Divide and Conquer: One Woman’s Quest to End Party Fouls at the Checkout Line
I admit, my issue at checkout lines is beginning to get a bit out of control. The last two years I’ve noticed myself turning into “The Soup Nazi” (from Seinfeld) while in line, and if you’ve never been in front of me at Lucky or Safeway (pre-pandemic), just wait; your turn is coming. All I have to say is … if you don’t place a food divider stick between your food and mine, it won’t be pretty.
Be prepared to go home with items you didn’t know you needed.
I might be way off here, but I thought it was common courtesy to place one divider stick at the end of your groceries, while I place one at the end of mine. Like placing a period at the end of a sentence to avoid run-on sentences – or in this case, run-on groceries, right? Sorry, as a prose-generator, I tend to think in grammar.
See, I don’t think it’s my responsibility to separate both mine and yours. STOP the madness people!
How simple can this simple act be? Well, apparently, it’s not that simple for three out of five people who simply don’t do it, can’t do it or flat out refuse to do it. And yes, I’m counting.
Maybe they’re running out of oomph after lifting heavy cartons of sugar flavored Tropicana Berry Punch, Svenhard’s bear claws, bags of Lay’s potato chips and a twelve-pack of Coors Lite. I’m not judging their food choices, just their food-separator practices (okay, maybe both).
Or, maybe they’re too busy thinking about themselves to concern themselves with the person – cute, kind and adorable as she can be – behind them.
I do understand this is not a big deal to most. No one has died, this won’t affect our local economy and it won’t trigger a nuclear war.
And maybe this falls within post-menopausal range, but this is driving me crazy, to the point of secretly visualizing myself bopping the person on the head with the food-separator stick and yelling, “PUT YOUR STICK DOWN!”
While I’m not a proponent of violence or inappropriate behavior (well, maybe a little inappropriate behavior), I AM an advocate of common courtesy.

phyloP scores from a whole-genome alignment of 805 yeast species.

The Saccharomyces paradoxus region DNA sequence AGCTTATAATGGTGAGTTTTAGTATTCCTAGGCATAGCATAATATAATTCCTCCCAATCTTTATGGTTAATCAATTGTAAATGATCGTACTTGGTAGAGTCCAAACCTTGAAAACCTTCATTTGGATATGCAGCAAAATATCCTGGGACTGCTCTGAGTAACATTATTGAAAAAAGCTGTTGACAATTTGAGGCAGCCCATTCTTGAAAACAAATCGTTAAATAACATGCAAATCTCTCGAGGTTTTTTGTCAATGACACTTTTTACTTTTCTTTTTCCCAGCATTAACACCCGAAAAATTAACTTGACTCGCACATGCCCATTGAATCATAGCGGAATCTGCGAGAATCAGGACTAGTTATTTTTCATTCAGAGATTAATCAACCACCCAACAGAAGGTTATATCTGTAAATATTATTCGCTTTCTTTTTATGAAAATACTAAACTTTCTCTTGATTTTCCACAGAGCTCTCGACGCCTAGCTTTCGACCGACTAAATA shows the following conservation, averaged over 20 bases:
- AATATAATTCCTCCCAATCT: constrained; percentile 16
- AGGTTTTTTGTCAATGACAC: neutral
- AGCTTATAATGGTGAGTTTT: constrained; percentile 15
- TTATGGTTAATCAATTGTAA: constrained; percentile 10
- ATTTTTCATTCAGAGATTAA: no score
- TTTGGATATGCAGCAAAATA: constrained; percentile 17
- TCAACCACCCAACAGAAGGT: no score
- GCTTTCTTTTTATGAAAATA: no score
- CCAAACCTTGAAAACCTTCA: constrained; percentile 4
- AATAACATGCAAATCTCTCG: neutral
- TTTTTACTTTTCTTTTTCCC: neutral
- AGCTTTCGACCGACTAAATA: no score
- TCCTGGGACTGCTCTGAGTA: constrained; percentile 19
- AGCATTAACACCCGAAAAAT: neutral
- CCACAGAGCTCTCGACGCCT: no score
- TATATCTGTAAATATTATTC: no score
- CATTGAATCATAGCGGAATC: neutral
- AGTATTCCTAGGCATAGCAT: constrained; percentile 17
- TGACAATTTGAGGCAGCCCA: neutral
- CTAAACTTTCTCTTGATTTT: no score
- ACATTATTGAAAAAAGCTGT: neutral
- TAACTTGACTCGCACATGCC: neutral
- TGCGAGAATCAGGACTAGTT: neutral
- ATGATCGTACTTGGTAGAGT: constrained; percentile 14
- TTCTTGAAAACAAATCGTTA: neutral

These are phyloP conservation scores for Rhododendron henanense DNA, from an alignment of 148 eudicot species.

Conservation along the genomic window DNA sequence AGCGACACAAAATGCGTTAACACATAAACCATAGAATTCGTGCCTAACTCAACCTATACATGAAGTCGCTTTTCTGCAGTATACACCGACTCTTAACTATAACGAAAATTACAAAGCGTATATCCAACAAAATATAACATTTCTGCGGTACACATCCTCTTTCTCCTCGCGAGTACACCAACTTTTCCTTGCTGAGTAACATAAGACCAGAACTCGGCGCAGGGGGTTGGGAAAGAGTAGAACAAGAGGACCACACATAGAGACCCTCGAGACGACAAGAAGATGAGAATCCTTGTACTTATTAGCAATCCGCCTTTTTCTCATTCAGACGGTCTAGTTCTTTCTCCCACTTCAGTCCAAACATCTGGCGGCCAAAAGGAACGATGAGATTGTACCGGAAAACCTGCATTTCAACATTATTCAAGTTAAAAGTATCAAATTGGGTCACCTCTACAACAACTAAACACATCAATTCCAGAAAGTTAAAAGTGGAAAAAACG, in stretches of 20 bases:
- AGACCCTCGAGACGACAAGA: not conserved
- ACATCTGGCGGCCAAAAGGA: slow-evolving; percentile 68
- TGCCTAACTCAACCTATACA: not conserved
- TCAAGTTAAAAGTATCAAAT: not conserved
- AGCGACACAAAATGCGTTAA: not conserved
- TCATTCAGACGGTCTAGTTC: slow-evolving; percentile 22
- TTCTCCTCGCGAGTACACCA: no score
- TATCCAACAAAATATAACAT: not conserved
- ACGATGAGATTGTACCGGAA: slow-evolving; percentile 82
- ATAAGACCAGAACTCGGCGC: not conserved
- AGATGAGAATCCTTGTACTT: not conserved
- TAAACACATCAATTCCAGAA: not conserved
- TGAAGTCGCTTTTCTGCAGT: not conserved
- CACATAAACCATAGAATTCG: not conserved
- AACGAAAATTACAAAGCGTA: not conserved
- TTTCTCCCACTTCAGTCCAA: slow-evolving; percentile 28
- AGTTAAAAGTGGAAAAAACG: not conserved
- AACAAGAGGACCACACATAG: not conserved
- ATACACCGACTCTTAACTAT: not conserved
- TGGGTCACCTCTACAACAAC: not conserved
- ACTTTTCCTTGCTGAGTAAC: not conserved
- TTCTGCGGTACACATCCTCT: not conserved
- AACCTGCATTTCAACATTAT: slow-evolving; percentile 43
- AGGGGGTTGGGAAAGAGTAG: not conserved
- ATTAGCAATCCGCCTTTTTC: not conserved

In the beginning, I would kindly but begrudgingly put the culprit’s stick down, in addition to my own – I guess getting an extra work-out. When I grew weary of this, I decided to simply place my groceries down without using the stick while leaving a good 10-inch airspace between my kale and the person’s Marlboros. Most of the time, the person in front would notice and tell the clerk where his or her groceries ended.
When I felt this wasn’t affecting global change, but merely encouraging selfish behaviors (on their part), I decided to go a step further and place my items smack dab up to theirs so the clerk would have no idea who was buying what.
I started getting a kick out of it, even sporting a sly smirk on my face, when I realized this had to be the beginning of a psychological problem. On my part, not theirs.
Eventually, with my groceries smack dab up to those from the person in front of me, the clerk would start swiping my stuff. Sometimes, three items in, the customer noticed and told the clerk those items belonged to someone else.
The clerk would have to delete my items. When this happened the other day, I waved my divider in the air and said in my best motherly voice with great authority, “That’s what the dividers are for!” I got a stink-eye in return, but that’s when my best idea EVER hit me.
I finally resorted to launching an “oh-this-is-so-on-now” campaign I’ve dubbed “Divide and Conquer.” And I sincerely hope it doesn’t happen to you!
I’ve decided to do my regular grocery shopping with a twist.
I will shop for some extra items I don’t really need or want and place them between the non-divider-user’s groceries and mine. I will, however, go the extra step and place the divider down, but I will place the revenge-stick behind those extra goodies I picked up on aisles two, five and nine.
I just wish I could be a fly on the wall to see the expression on the customer’s face when he or she gets home and unloads the groceries and finds a box of tampons, log-lighter wand, duct tape and caviar.
Charleen Earley can be reached at email@example.com.